Fiscal Year201620152014
Foundation and
Corporation Contributions
Government Contributions$0$0$0
Individual Contributions$636,581$356,468$1,126,388
Investment Income, Net of Losses$0$0$0
Membership Dues$0$0$0
Special Events$285,170$195,354$132,700
Revenue In-Kind$179,042$185,197$235,143
Expense Allocation
Fiscal Year201620152014
Program Expense$2,338,382$2,521,543$2,575,155
Administration Expense$206,045$250,538$255,284
Fundraising Expense$220,178$173,573$136,779
Payments to Affiliates$0$0$0
Total Revenue/Total Expenses1.141.001.26
Program Expense/Total Expenses85%86%87%
Fundraising Expense/Contributed Revenue8%7%4%
Assets and Liabilities
Fiscal Year201620152014
Total Assets$4,628,637$4,306,434$4,460,107
Current Assets$1,458,068$4,306,434$4,460,107
Long-Term Liabilities$2,706,078$2,822,241$2,929,555
Current Liabilities$211,875$169,171$211,067
Total Net Assets$1,710,684$1,315,193$1,319,485
Short Term Solvency
Fiscal Year201620152014
Current Ratio: Current Assets/Current Liabilities6.8825.4621.13
Long Term Solvency
Fiscal Year201620152014
Long-Term Liabilities/Total Assets58%66%66%
Top Funding Sources
Fiscal Year201620152014
Top Funding Source & Dollar AmountFoundations & Corporations $1,886,890Foundations and Corporations $1,951,640Foundations and Corporations $2,020,144
Second Highest Funding Source & Dollar AmountContributions, Gifts, and Grants $636,581Contributions, Gifts and Grants $356,468Contributions, Gifts, and Grants $1,126,388
Third Highest Funding Source & Dollar AmountFundraising Events $285,170Program Revenue $232,920Noncash Contributions $235,143
IRS Letter of Exemption
Capital Campaign
Is the organization currently conducting a Capital Campaign for an endowment or the purchase of a major asset? Yes
Campaign Purpose The Preserving the Promise Capital Campaign's purpose is to fully fund the $2.5 million purchase of our building and $1,000,000 in renovations to make the facility more attractive to the general public and especially for women veterans and families.
Capital Campaign Goal $3,500,000.00
Campaign Start and End Dates Mar 2014 to Apr 2019
Capital Campaign Raised-to-Date Amount $1,431,219.00 as of Mar 2018
Capital Campaign Anticipated in Next 5 Years? No
State Charitable Solicitations Permit
TN Charitable Solicitations Registration Yes - Expires June 2018
GivingMatters.com Financial Comments
Financial figures are taken from the audit.
Schedule B removed to protect donor privacy.  
Financial documents completed by Frasier, Dean, & Howard, PLLC.
Comments provided by Nicole Rose 06/29/2017.
Nonprofit Operation Stand Down Tennessee
Address 1125 12th Avenue South
Nashville, TN 37203 4709
Primary Phone (615) 248-1981 101
Contact Email walkamile@osdtn.org
CEO/Executive Director Mr. John Krenson
Board Chair Ms. Martha Boyd
Board Chair Company Affiliation Baker Donelson - US Army Veteran
Year of Incorporation 1996
Former Names
Operation Stand Down Nashville

Related Information

Veterans & PTSD

Post Traumatic Stress Disorder (PTSD) is a common psychological injury sustained by approximately 25% of our military service members who see combat. PTSD has devastating effects on those who suffer from it and their family members. The symptoms, such as hyper-alertness, dissociation, sleeplessness, and emotional detachment, give rise to even more serious problems like alcoholism, drug abuse, divorce, domestic violence – and even suicide. There is no “cure” for PTSD.


Homelessness is most visible in downtown urban settings, where individuals can be seen sleeping in public places and transporting their belongings in the stereotypical shopping cart. In reality, though, homelessness entraps many more people and families than those readily visible in typical urban environments. “Homelessness” implies that an individual or family does not have a permanent housing situation. According to this definition, individuals living in emergency shelters, transitional housing facilities, domestic violence shelters, or those traveling from couch to couch are all suffering from homelessness. An estimated 9,113 homeless persons lived in the state of Tennessee in 2011. Twenty-six percent of those homeless persons resided in the Middle Tennessee region...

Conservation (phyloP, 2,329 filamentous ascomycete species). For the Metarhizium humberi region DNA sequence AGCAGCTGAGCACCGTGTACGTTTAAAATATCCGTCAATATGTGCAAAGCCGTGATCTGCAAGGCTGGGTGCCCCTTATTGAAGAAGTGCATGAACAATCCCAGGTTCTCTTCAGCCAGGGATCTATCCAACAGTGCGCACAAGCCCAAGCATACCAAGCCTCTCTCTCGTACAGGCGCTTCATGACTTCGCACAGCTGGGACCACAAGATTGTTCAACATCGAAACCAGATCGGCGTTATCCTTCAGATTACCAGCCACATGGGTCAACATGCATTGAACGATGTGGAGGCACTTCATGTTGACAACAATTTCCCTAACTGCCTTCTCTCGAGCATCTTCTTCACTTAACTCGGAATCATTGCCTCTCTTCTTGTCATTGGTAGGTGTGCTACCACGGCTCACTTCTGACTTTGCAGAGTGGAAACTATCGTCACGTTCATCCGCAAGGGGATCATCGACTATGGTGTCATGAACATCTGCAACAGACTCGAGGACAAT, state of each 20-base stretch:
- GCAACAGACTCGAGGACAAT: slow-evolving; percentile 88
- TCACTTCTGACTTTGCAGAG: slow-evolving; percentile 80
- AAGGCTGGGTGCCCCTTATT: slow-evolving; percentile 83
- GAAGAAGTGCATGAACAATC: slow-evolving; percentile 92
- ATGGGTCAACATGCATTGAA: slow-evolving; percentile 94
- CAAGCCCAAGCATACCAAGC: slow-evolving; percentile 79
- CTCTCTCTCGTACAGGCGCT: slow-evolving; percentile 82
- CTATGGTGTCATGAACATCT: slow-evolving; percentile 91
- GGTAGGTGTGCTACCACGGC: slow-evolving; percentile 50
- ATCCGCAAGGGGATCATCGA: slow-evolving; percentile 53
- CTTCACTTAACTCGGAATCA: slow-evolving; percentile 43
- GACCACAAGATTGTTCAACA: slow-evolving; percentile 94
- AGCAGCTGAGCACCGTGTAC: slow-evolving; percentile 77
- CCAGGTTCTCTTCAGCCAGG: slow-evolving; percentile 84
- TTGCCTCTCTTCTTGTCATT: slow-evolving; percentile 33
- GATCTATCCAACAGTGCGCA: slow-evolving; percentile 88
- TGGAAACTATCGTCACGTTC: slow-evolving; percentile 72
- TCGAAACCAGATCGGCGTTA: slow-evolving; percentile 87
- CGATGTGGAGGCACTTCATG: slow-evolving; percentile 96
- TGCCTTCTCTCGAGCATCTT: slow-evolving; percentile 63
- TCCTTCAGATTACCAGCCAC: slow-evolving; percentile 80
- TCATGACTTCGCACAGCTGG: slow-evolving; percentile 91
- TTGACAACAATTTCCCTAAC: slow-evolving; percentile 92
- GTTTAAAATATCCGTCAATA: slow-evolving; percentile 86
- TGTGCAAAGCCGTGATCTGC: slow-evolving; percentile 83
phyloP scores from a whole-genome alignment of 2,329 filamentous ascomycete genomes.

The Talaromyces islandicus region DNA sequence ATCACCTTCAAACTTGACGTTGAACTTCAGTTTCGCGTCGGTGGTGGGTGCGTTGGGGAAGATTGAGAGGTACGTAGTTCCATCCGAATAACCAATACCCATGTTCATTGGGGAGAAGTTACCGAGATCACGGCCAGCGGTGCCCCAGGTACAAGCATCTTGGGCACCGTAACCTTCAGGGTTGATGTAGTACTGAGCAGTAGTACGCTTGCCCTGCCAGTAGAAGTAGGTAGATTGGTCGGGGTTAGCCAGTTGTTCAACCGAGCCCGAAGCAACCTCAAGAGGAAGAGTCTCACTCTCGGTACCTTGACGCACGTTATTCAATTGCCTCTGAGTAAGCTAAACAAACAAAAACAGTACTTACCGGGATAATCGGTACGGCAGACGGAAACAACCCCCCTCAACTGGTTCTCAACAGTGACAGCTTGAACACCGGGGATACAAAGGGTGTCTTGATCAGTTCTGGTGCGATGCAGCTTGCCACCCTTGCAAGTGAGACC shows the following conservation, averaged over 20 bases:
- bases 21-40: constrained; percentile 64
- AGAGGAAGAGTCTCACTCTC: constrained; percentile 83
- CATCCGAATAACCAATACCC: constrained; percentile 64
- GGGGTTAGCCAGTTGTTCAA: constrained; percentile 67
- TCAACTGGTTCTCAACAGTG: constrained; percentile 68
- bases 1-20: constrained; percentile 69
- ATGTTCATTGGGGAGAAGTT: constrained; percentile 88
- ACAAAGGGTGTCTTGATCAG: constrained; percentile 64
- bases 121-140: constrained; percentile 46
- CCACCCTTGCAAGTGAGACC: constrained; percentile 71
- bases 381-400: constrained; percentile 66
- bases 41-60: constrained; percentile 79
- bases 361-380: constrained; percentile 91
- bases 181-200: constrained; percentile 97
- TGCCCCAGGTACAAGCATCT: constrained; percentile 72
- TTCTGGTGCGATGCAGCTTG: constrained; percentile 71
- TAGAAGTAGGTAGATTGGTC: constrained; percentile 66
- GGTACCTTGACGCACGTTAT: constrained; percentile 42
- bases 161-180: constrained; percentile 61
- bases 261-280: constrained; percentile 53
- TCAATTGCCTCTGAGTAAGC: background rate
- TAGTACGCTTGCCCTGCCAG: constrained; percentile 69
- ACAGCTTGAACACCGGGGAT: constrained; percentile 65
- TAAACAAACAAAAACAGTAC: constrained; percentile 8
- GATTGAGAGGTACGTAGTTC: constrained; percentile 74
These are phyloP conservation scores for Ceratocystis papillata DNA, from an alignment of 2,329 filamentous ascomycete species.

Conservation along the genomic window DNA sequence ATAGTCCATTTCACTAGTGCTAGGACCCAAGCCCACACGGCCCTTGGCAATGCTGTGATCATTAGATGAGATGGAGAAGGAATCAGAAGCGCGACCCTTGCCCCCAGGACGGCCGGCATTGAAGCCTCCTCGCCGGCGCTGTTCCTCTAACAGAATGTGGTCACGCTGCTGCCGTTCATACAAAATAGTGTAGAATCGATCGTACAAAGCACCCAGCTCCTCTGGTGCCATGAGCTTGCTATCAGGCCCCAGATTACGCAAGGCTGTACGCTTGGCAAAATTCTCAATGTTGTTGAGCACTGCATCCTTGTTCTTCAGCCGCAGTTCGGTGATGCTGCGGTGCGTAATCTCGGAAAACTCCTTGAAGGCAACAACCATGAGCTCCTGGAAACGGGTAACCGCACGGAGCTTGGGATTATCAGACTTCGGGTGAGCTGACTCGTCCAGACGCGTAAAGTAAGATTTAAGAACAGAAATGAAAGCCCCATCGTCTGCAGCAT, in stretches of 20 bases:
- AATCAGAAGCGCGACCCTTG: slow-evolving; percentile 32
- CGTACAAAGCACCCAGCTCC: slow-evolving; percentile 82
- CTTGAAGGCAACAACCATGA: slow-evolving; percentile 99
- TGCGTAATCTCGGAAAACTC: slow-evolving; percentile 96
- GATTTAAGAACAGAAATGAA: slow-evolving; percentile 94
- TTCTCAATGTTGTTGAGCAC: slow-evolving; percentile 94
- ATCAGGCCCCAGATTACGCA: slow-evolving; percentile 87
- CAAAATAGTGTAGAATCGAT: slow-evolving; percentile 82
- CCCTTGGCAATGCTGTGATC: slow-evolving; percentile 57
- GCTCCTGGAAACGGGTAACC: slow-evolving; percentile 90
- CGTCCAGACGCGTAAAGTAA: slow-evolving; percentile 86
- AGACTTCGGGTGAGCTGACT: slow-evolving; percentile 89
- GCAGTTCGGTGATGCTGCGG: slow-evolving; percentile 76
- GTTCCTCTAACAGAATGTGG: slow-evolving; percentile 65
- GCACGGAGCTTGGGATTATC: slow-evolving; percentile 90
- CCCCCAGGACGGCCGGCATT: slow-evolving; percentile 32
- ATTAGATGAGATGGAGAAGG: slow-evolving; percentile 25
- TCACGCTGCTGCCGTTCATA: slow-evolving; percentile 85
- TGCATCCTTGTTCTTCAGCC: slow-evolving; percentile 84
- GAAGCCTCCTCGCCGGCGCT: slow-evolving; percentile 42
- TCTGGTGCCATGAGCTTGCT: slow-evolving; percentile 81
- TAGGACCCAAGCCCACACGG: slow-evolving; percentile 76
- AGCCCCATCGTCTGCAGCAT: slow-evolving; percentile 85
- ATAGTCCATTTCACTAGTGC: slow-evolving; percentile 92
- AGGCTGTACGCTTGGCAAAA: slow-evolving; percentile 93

Affordable Housing

“Be it ever so humble, there’s no place like home.” In the United States, it is a typical expectation that everyone will have the opportunity to live in a decent and affordable home, in a community that promotes opportunity and a better quality of life in a secure and attractive environment. Families in poverty often do not achieve this expectation. Instead, many live in distressed neighborhoods, which often lack grocery stores, banks, and health resources. These neighborhoods typically have relatively high rates of crime and unemployment, as well as under-performing schools. Climbing out of poverty is even more difficult because of the lack of entry-level jobs in or near distressed neighborhoods, in combination with the lack of affordable housing in suburban communities where personal vehicles are often necessary to get to places of employment...

Adult Literacy

If you can read this, you can fill out an application, write a check, shop for groceries, read to a child, and understand the bus schedule. What if you couldn’t? On top of that, what would happen if you couldn’t speak English? Renting an apartment and going to the doctor would be come terrifying and overwhelming. 44 million adults in the United States are unable to even read a simple story to a child, and 1 out of 5 Nashville adults is functionally illiterate.

Workforce Development

With global competition, technological changes and the growth of knowledge- and service-based economies, even entry-level jobs require more advanced skills than they did several decades ago. There is great demand for workers with education, skills training or both, but jobs that require only a high school diploma are disappearing, or the wages they pay are dropping. Schools offer limited vocational training, and graduates often lack the practical job skills employers need.

Adoption & Foster Care

Parents dropping their kids off at school may not realize their child sits next to a young person in the foster care system. Students may not realize their classmate is not going home to his or her own parents, but to a group home or foster care placement. No sign on this child would alert anyone that he or she has likely suffered abuse, neglect, or abandonment.